Locally produce of oyster mushrooms (a rich protein source), rice (to be grown in flooded areas and natural oshanas) and sweet stem sorghum for human nutrition sources as well as fodder security for livestock/chicken/fish. Gains from sweet stem sorghum are multiple: Grain, sugar, stems and leaves that could be stored as silage for livestock fodder in the dry season/droughts, used as compost materials or material for bio-gas digesters. The increased use of improved drought resistant mahangu varieties will ensure staple food security in changing climates.

Objective 5: Energy efficient wood stoves and renewable energy in combination with agro forestry/general reforestation and improved natural resource management.

Introduce energy efficient stoves that reduce up to 75% usage of fire wood for cooking food, in combination with agroforestry (i.e. the farming and intercropping of fire wood trees, fruit trees, indigenous trees and bushes, and fertilizer trees). Establish community leadership of local plant nurseries to ensure the availability of large amounts of tree seedlings. Pilot local bio-gas production through green stoves from sweet stem sorghum. Install solar power at all sources needing electric power, such as irrigation pumps.

Objective 6: Awareness building interventions on climate change, coping strategies, global warming and nutrition.

Awareness raising (CBA toolkit) and community members engaged in raising programme focusing on climate change risks and adaptation strategies. CBOs, NGOs, businesses, tradtional and local authrorities participation alongside communities through the local development committees. Exchange of experiences and coping strategies between regions. Exposure trips to each other by communities participating in implementing the six proposed concepts Nutrition and food production awareness raising (with focus on child nutrition, nutrition for people living with HIV/AIDS).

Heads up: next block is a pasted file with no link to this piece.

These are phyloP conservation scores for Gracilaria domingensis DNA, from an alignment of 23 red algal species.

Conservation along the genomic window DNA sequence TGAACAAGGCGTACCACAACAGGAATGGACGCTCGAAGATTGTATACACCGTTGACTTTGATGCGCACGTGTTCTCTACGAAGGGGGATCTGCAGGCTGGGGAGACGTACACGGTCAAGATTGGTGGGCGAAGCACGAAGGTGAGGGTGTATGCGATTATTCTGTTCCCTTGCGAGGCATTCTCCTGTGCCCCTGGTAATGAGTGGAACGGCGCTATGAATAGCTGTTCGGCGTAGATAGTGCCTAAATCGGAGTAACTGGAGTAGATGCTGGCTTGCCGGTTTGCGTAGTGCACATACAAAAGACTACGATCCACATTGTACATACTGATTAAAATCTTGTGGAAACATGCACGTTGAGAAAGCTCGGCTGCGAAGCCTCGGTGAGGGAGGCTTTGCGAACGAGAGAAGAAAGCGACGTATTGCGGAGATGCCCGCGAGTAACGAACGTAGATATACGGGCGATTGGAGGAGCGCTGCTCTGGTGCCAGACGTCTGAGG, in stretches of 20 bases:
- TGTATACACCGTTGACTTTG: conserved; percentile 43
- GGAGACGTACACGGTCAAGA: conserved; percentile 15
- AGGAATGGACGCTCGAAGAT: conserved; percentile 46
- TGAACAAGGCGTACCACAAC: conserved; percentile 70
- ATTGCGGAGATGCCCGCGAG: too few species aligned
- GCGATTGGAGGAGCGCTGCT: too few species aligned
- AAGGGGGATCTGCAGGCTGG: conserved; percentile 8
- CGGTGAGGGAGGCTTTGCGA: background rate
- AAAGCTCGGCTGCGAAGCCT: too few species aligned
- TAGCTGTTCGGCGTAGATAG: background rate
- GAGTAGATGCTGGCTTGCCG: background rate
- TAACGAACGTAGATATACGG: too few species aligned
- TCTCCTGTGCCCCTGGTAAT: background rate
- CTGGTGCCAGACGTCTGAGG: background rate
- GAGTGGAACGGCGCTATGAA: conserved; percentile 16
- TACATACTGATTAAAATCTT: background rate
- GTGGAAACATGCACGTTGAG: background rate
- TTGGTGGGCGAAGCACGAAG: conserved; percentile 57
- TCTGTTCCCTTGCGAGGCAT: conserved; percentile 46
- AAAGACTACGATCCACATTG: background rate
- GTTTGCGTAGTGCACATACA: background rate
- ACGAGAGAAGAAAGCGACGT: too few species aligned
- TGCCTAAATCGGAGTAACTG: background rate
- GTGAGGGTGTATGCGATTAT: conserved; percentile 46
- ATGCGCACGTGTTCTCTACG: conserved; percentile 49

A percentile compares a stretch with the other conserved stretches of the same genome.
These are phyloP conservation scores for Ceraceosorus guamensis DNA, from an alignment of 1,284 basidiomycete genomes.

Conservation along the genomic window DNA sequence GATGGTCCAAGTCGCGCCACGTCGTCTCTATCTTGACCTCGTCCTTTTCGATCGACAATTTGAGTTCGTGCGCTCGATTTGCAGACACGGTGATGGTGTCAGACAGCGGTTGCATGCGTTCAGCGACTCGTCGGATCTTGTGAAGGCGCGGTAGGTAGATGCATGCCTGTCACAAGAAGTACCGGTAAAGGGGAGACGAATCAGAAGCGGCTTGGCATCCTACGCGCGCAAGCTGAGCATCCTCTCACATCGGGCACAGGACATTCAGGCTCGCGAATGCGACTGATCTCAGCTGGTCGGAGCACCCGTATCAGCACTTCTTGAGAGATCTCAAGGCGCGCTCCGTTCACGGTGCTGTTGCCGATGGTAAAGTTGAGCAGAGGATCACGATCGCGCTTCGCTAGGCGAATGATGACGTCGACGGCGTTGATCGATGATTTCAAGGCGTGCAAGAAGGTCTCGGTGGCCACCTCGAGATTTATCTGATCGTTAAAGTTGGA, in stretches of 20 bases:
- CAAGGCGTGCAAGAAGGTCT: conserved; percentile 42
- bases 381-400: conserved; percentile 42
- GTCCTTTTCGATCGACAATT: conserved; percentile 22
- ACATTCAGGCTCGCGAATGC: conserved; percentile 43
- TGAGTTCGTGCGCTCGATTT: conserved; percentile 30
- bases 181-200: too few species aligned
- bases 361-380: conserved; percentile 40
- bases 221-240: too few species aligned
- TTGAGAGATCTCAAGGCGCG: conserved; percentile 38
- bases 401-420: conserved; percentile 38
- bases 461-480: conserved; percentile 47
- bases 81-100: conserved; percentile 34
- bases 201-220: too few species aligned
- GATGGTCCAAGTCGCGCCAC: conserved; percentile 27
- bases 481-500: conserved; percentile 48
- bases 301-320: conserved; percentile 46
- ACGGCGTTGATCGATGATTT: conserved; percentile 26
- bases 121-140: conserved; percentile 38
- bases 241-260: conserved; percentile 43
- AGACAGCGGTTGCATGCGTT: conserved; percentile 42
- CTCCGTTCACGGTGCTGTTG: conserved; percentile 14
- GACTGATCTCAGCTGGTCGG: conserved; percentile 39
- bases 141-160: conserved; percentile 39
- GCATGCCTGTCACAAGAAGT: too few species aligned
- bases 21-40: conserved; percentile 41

"Self-Service" - CBA Namibia (UN Volunteers video)

A feast of climate change coping strategies is helping people in Namibia to tackle increased droughts and floods. Join the UN Volunteers and community volunteers working with UNV, UNDP, the Global Environment Facility and Creative Entrepreneurs Solutions on the Community-Based Adaptation programme in Namibia. Find out why even the country's President is sampling the growing menu of climate change coping options developed by communities there.

Video produced by UN Volunteers. Visit for more.

Monitoring and Evaluation

Monitoring and evaluation for community-based adaptation is a new field, and the CBA project is piloting innovative approaches to evaluating the success of locally-driven adaptation projects, and generating lessons to inform ongoing practice.

Key considerations in M&E for CBA include:

  • Grounding M&E in the local context: M&E for CBA should avoid overly rigid frameworks, recognizing community heterogeneity and maintaining local relevance
  • Capturing global lessons from local projects: CBA projects are highly contextualized, but lessons generated should be relevant to stakeholders globally